5 Helpful Tips for Tampon Use
Posted byMartha Garcia
You’re not a rookie; you’ve been using tampons since you were a teen. Yet, somehow you panic that you may have “lost” your tampon in there. Is that even possible? What should you do? Using tampons can be a bit tricky at times, even for a pro. Check out these five helpful tips for tampon use.
1. Change Your Tampon Often
Remember to change your tampon often. Don’t go more than eight hours without swapping it out, but an ideal time frame is four to six hours, according to The Center for Young Women’s Health, a division of gynecology at Boston Children’s Hospital.1
Doctors warn leaving a tampon in for too long can put you at risk for toxic shock syndrome (TSS). TSS is a dangerous infection caused by bacteria in your vagina during tampon use. Putting a tampon in your vagina and leaving it in for too long creates the perfect environment for Staphylococcus aureus to grow. The bacteria creates a toxin that causes fever, flu-like symptoms, vomiting, dizziness, rash and diarrhea.1
If you experience any of these symptoms while using a tampon, remove it right away and call your doctor or go to your nearest emergency room.
2. Set a Timer
So how can you remember to change your tampon when you should? Set a timer on your phone, crank an old-fashioned egg timer or try a tampon timer app. The app Tampon Timer even tracks how many changes you’ve had in a day, so you can make sure you are following healthy tampon guidelines. Who has time to remember all of this? Automate the process.
3. Wash Your Hands Before and After Insertion
It may be common sense to wash your hands after you remove a tampon, but what about before? Run your hands under soap and warm water before inserting a tampon to prevent introducing other bacteria into the environment. While washing, make sure to scrub underneath your fingernails.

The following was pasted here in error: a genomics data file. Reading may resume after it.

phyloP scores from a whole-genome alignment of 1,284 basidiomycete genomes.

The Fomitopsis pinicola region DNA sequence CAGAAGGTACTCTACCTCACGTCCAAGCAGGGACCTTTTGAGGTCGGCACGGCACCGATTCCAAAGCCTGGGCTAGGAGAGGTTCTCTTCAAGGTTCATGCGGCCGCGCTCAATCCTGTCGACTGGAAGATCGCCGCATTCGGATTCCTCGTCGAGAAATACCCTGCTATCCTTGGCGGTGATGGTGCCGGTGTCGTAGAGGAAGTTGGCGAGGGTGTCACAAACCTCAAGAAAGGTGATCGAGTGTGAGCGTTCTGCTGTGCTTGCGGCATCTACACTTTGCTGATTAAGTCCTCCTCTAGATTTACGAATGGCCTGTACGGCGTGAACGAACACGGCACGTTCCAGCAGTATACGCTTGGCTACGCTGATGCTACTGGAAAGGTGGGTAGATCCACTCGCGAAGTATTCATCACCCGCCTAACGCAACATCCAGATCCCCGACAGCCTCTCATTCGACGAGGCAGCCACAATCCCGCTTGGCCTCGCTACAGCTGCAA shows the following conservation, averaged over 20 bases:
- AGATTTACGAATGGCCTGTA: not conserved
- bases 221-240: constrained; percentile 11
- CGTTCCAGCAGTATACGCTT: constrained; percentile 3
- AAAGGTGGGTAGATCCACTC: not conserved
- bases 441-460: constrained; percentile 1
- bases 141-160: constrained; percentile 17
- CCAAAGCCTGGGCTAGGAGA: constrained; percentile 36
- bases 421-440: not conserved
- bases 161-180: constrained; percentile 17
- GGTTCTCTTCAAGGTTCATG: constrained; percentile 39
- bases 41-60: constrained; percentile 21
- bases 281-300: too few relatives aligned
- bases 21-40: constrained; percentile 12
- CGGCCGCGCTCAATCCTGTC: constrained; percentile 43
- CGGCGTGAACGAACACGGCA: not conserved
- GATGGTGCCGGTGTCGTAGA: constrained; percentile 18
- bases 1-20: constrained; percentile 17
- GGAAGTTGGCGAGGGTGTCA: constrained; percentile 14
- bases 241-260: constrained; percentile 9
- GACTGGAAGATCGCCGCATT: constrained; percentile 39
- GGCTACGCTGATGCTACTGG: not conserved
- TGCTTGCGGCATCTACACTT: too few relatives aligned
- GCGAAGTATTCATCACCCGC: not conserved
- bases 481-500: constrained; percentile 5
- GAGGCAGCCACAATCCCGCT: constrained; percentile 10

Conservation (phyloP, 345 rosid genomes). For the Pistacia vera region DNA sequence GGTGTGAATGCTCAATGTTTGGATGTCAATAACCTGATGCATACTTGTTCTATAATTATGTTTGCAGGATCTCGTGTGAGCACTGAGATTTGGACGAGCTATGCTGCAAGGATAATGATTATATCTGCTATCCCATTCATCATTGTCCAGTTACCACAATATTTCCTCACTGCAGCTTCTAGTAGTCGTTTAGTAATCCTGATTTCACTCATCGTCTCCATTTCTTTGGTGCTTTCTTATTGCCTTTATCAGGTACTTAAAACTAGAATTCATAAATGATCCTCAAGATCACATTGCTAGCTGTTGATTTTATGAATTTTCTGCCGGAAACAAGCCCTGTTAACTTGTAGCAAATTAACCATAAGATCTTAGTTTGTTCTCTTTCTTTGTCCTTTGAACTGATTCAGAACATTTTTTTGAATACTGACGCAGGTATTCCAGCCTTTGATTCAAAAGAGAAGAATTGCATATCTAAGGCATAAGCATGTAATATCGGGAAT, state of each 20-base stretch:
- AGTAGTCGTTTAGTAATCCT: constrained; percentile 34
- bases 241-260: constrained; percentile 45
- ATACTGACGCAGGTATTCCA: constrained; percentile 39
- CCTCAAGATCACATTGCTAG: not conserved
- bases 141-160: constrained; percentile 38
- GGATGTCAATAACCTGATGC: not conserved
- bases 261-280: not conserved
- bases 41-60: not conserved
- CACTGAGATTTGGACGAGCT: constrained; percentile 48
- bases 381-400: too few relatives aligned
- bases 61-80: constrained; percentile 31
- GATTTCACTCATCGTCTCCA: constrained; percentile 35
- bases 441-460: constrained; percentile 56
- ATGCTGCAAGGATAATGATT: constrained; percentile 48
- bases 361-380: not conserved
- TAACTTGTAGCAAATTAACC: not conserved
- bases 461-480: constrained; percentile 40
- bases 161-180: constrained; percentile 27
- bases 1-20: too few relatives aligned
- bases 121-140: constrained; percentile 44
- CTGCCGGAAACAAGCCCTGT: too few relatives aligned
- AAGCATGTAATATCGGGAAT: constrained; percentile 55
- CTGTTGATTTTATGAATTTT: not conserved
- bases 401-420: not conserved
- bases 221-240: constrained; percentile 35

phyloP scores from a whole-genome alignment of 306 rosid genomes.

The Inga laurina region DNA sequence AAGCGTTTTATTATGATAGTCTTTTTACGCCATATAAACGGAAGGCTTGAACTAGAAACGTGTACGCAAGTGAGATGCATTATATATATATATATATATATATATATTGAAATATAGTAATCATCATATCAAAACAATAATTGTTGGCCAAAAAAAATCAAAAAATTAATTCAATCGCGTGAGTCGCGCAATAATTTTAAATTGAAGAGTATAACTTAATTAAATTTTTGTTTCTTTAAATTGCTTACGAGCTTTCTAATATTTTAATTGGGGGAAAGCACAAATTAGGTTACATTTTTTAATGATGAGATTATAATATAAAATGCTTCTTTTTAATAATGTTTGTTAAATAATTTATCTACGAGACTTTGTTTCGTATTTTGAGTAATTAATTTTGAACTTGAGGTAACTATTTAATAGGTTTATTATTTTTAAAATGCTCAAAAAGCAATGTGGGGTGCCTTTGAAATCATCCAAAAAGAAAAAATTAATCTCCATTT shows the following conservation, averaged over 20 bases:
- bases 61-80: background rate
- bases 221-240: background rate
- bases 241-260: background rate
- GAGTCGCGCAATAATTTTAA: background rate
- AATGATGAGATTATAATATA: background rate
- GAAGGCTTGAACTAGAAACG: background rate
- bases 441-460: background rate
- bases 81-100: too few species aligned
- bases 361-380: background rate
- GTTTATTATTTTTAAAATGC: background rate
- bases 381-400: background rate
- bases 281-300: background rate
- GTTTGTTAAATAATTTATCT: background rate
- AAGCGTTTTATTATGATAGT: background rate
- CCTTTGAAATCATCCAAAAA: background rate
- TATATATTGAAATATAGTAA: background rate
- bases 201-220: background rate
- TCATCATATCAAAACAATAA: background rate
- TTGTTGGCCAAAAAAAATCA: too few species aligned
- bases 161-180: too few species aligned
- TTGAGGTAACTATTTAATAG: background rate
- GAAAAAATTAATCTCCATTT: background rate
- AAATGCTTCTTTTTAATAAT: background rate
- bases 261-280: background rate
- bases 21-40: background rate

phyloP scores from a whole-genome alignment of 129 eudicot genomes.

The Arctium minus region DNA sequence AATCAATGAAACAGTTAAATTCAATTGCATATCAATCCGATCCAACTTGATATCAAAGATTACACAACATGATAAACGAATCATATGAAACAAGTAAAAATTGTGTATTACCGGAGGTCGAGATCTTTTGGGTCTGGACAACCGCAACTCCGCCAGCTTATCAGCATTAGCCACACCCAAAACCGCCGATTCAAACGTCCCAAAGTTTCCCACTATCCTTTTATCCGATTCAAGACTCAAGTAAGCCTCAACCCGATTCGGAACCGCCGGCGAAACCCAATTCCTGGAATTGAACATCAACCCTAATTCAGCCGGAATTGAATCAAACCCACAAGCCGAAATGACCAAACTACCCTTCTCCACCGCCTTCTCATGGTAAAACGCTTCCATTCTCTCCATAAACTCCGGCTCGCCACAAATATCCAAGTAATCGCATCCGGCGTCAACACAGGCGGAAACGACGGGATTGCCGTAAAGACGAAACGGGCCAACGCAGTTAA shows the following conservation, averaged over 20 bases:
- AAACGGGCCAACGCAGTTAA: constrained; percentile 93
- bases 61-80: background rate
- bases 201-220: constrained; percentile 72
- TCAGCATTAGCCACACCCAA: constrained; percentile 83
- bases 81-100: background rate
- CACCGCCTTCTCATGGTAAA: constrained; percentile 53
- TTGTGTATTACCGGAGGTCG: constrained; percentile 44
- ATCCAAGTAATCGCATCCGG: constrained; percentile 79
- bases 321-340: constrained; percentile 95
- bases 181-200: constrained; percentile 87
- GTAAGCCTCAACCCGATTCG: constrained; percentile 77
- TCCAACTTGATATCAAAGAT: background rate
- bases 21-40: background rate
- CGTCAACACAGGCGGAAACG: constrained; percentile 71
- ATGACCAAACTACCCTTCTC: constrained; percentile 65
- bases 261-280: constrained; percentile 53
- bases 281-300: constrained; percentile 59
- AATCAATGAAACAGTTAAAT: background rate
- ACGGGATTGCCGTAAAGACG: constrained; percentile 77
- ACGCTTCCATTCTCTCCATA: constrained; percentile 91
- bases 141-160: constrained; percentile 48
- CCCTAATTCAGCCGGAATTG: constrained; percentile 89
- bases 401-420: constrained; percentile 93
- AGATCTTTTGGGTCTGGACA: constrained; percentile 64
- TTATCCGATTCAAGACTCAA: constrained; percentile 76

4. Match the Absorbency to Your Flow
Always use an absorbency that matches your flow. So, light tampons for light days and supers for the really heavy days. Using a super flow tampon on a light day may increase your risk of TSS, indicates the Office on Women’s Health.3
You can also alternate tampon use with pads. You can wear pads at night, especially if you think you will sleep longer than eight hours.
5. Keep the String in Sight
Many women worry, “What if I lose the tampon inside of me?” It is impossible for a tampon to get lost in the vagina. The tampon will simply stay inside, even if you can’t reach it. Experts at the National Health Service remind us that the only other opening is the cervix at the top of the vagina and that opening is far too small for a tampon to fit through.4 So while you may not be able to find your tampon, trust us, it’s still in there. So what do you do?
Schedule an appointment with your doctor. He or she will be able to locate it and remove it. You aren’t the only one who has lost or forgotten about a tampon. Some women even had sex with it in and had trouble finding it afterward. If you can’t find your tampon, trust that you aren’t the only one who has been in this boat.
1Center for Young Women’s Health staff. Using Your First Tampon. Division of Adolescent and Young Adult Medicine and the Division of Gynecology at Boston Children’s Hospital. http://youngwomenshealth.org/2012/09/27/tampons/
2iTunes staff. Tampon Timer (iPeriod companion). Apple Inc. https://itunes.apple.com/us/app/tampon-timer-iperiod-companion/id521825398?mt=8
3Office on Women’s Health staff. Menstruation and the Menstrual Cycle. U.S. Department of Health and Human Services. https://www.womenshealth.gov/a-z-topics/menstruation-and-menstrual-cycle
4NHS Choices Staff. Can a Tampon Get Lost Inside Me? National Health Service in England. http://www.nhs.uk/chq/Pages/983.aspx
- Posted by Martha Garcia
- On July 12, 2017